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Matray, ed., Northeast Asia and the Legacy of Harry S Truman - Japan, China, and the Two Koreas, 2012

James I. Matray, ed.'s book was reviewed by Luke Griffith for H-War and is published here under Creative Commons license.
January 1, 2012
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James I. Matray, ed. Northeast Asia and the Legacy of Harry S. Truman: Japan, China, and the Two Koreas. Truman Legacy Series. Kirksville: Truman State University Press, 2012. xiv + 362 pp. $34.95 (paper), ISBN 978-1-61248-014-5; $27.95 (e-book), ISBN 978-1-61248-067-1.

The presidency of Harry S. Truman continues to inspire historical research. Northeast Asia and the Legacy of Harry S. Truman is the eighth volume of the Truman Legacy series and the product of two conferences hosted by the Harry Truman Library and Museum in the summer of 2010. The series maintains a clear purpose: to provide a forum for historians to present the latest research on the Truman administration. James I. Matray served as the program chair for both conferences, edited the various essays, and wrote a balanced, thorough introduction.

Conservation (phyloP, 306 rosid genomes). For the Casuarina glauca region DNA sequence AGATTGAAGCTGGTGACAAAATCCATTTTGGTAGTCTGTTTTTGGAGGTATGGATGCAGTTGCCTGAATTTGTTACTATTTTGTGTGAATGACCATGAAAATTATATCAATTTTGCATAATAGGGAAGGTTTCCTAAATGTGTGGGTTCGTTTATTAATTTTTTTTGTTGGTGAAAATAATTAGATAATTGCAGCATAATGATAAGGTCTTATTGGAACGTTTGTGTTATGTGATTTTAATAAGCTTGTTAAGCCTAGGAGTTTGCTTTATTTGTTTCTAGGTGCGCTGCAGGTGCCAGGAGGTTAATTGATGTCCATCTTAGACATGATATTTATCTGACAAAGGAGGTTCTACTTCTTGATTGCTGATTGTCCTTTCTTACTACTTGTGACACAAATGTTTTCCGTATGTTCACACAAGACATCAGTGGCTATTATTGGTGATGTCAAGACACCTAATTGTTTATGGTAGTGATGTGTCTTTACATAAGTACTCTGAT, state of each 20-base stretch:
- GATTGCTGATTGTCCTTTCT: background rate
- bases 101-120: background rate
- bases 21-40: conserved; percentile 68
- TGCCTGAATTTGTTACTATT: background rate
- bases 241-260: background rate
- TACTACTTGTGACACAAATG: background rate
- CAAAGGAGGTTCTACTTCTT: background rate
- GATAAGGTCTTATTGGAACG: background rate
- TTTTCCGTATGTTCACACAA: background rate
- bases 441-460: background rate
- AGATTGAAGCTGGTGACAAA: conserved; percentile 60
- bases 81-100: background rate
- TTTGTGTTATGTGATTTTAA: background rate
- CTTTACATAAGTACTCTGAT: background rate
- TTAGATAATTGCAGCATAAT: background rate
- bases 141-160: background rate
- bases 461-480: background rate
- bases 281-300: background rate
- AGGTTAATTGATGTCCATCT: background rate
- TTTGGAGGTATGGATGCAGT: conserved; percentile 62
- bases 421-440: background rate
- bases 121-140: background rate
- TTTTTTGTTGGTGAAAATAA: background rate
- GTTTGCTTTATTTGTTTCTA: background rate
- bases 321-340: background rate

Prior to taking office in April 1945, Truman possessed a rudimentary understanding of Northeast Asia. Despite being ill-prepared, President Truman soon grappled with “the most controversial decision”—whether or not to use the atomic bomb against Japan.[1] Marc Gallicchio’s essay sheds new light on why the Truman administration was unwilling to alter its demand for Tokyo’s unconditional surrender, which required the abdication of Emperor Hirohito. Employing atomic weapons, Gallicchio concludes, was a means to end the war without challenging the policy course that he inherited from President Franklin D. Roosevelt.